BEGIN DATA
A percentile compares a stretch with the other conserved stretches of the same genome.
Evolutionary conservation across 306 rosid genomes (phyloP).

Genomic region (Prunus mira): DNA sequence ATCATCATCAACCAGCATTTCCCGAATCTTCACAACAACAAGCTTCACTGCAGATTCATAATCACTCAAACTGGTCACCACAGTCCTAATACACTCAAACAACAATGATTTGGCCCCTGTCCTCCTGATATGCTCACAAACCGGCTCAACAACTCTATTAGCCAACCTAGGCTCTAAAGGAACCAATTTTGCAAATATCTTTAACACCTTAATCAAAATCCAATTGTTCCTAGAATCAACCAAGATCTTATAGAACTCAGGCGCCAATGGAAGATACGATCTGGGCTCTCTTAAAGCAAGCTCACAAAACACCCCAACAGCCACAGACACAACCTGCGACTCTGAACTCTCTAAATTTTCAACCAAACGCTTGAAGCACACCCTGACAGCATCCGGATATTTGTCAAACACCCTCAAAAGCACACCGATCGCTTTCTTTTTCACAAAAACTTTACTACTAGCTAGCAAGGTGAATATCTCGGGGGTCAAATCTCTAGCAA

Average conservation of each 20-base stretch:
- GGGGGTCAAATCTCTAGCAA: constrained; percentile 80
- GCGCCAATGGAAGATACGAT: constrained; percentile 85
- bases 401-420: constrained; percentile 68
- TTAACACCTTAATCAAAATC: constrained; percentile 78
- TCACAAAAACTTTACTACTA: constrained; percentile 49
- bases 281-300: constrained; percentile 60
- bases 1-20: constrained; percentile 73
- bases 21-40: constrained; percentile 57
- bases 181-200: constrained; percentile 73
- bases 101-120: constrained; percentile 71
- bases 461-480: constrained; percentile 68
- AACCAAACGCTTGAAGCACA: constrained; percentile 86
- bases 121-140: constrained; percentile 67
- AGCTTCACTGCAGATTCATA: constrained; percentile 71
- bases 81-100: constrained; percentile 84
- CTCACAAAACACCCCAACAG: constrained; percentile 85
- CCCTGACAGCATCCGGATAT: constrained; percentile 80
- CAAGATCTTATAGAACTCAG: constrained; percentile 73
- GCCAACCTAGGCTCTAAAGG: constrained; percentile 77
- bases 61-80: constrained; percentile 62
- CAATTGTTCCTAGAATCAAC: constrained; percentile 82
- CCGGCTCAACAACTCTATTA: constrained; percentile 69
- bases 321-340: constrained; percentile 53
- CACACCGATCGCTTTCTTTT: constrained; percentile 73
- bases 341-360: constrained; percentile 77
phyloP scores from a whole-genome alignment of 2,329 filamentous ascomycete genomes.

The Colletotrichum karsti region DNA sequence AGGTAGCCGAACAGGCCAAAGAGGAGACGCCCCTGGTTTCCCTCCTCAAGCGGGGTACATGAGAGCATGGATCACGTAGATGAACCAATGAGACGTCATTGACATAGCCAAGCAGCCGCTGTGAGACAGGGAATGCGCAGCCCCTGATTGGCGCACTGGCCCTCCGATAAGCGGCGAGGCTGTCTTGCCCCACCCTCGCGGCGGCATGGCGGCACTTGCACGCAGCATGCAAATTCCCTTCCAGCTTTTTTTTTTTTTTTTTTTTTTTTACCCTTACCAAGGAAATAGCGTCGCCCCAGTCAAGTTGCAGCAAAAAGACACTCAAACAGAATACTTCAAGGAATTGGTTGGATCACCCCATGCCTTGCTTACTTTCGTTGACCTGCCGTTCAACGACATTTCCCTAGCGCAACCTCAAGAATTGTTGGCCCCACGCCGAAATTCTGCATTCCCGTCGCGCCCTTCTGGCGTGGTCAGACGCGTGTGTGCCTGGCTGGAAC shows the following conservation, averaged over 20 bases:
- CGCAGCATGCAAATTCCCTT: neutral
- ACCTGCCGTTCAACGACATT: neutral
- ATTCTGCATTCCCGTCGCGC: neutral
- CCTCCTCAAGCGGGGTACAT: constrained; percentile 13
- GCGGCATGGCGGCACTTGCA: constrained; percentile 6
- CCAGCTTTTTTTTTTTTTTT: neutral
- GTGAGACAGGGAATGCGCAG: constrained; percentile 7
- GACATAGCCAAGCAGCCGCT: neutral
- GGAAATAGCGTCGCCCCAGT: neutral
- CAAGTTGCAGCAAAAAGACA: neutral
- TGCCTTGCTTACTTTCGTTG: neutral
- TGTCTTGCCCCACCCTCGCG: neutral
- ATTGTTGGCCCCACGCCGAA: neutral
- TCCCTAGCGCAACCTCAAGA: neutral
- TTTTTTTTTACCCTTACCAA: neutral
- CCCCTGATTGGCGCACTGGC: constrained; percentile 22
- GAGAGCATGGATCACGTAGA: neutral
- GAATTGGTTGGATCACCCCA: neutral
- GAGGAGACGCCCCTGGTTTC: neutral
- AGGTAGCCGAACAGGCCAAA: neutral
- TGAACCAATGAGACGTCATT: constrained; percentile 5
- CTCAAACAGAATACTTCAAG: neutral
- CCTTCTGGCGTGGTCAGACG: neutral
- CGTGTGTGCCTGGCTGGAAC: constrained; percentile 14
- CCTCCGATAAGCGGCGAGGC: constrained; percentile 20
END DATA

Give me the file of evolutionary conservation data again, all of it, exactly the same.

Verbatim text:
A percentile compares a stretch with the other conserved stretches of the same genome.
Evolutionary conservation across 306 rosid genomes (phyloP).

Genomic region (Prunus mira): DNA sequence ATCATCATCAACCAGCATTTCCCGAATCTTCACAACAACAAGCTTCACTGCAGATTCATAATCACTCAAACTGGTCACCACAGTCCTAATACACTCAAACAACAATGATTTGGCCCCTGTCCTCCTGATATGCTCACAAACCGGCTCAACAACTCTATTAGCCAACCTAGGCTCTAAAGGAACCAATTTTGCAAATATCTTTAACACCTTAATCAAAATCCAATTGTTCCTAGAATCAACCAAGATCTTATAGAACTCAGGCGCCAATGGAAGATACGATCTGGGCTCTCTTAAAGCAAGCTCACAAAACACCCCAACAGCCACAGACACAACCTGCGACTCTGAACTCTCTAAATTTTCAACCAAACGCTTGAAGCACACCCTGACAGCATCCGGATATTTGTCAAACACCCTCAAAAGCACACCGATCGCTTTCTTTTTCACAAAAACTTTACTACTAGCTAGCAAGGTGAATATCTCGGGGGTCAAATCTCTAGCAA

Average conservation of each 20-base stretch:
- GGGGGTCAAATCTCTAGCAA: constrained; percentile 80
- GCGCCAATGGAAGATACGAT: constrained; percentile 85
- bases 401-420: constrained; percentile 68
- TTAACACCTTAATCAAAATC: constrained; percentile 78
- TCACAAAAACTTTACTACTA: constrained; percentile 49
- bases 281-300: constrained; percentile 60
- bases 1-20: constrained; percentile 73
- bases 21-40: constrained; percentile 57
- bases 181-200: constrained; percentile 73
- bases 101-120: constrained; percentile 71
- bases 461-480: constrained; percentile 68
- AACCAAACGCTTGAAGCACA: constrained; percentile 86
- bases 121-140: constrained; percentile 67
- AGCTTCACTGCAGATTCATA: constrained; percentile 71
- bases 81-100: constrained; percentile 84
- CTCACAAAACACCCCAACAG: constrained; percentile 85
- CCCTGACAGCATCCGGATAT: constrained; percentile 80
- CAAGATCTTATAGAACTCAG: constrained; percentile 73
- GCCAACCTAGGCTCTAAAGG: constrained; percentile 77
- bases 61-80: constrained; percentile 62
- CAATTGTTCCTAGAATCAAC: constrained; percentile 82
- CCGGCTCAACAACTCTATTA: constrained; percentile 69
- bases 321-340: constrained; percentile 53
- CACACCGATCGCTTTCTTTT: constrained; percentile 73
- bases 341-360: constrained; percentile 77
phyloP scores from a whole-genome alignment of 2,329 filamentous ascomycete genomes.

The Colletotrichum karsti region DNA sequence AGGTAGCCGAACAGGCCAAAGAGGAGACGCCCCTGGTTTCCCTCCTCAAGCGGGGTACATGAGAGCATGGATCACGTAGATGAACCAATGAGACGTCATTGACATAGCCAAGCAGCCGCTGTGAGACAGGGAATGCGCAGCCCCTGATTGGCGCACTGGCCCTCCGATAAGCGGCGAGGCTGTCTTGCCCCACCCTCGCGGCGGCATGGCGGCACTTGCACGCAGCATGCAAATTCCCTTCCAGCTTTTTTTTTTTTTTTTTTTTTTTTACCCTTACCAAGGAAATAGCGTCGCCCCAGTCAAGTTGCAGCAAAAAGACACTCAAACAGAATACTTCAAGGAATTGGTTGGATCACCCCATGCCTTGCTTACTTTCGTTGACCTGCCGTTCAACGACATTTCCCTAGCGCAACCTCAAGAATTGTTGGCCCCACGCCGAAATTCTGCATTCCCGTCGCGCCCTTCTGGCGTGGTCAGACGCGTGTGTGCCTGGCTGGAAC shows the following conservation, averaged over 20 bases:
- CGCAGCATGCAAATTCCCTT: neutral
- ACCTGCCGTTCAACGACATT: neutral
- ATTCTGCATTCCCGTCGCGC: neutral
- CCTCCTCAAGCGGGGTACAT: constrained; percentile 13
- GCGGCATGGCGGCACTTGCA: constrained; percentile 6
- CCAGCTTTTTTTTTTTTTTT: neutral
- GTGAGACAGGGAATGCGCAG: constrained; percentile 7
- GACATAGCCAAGCAGCCGCT: neutral
- GGAAATAGCGTCGCCCCAGT: neutral
- CAAGTTGCAGCAAAAAGACA: neutral
- TGCCTTGCTTACTTTCGTTG: neutral
- TGTCTTGCCCCACCCTCGCG: neutral
- ATTGTTGGCCCCACGCCGAA: neutral
- TCCCTAGCGCAACCTCAAGA: neutral
- TTTTTTTTTACCCTTACCAA: neutral
- CCCCTGATTGGCGCACTGGC: constrained; percentile 22
- GAGAGCATGGATCACGTAGA: neutral
- GAATTGGTTGGATCACCCCA: neutral
- GAGGAGACGCCCCTGGTTTC: neutral
- AGGTAGCCGAACAGGCCAAA: neutral
- TGAACCAATGAGACGTCATT: constrained; percentile 5
- CTCAAACAGAATACTTCAAG: neutral
- CCTTCTGGCGTGGTCAGACG: neutral
- CGTGTGTGCCTGGCTGGAAC: constrained; percentile 14
- CCTCCGATAAGCGGCGAGGC: constrained; percentile 20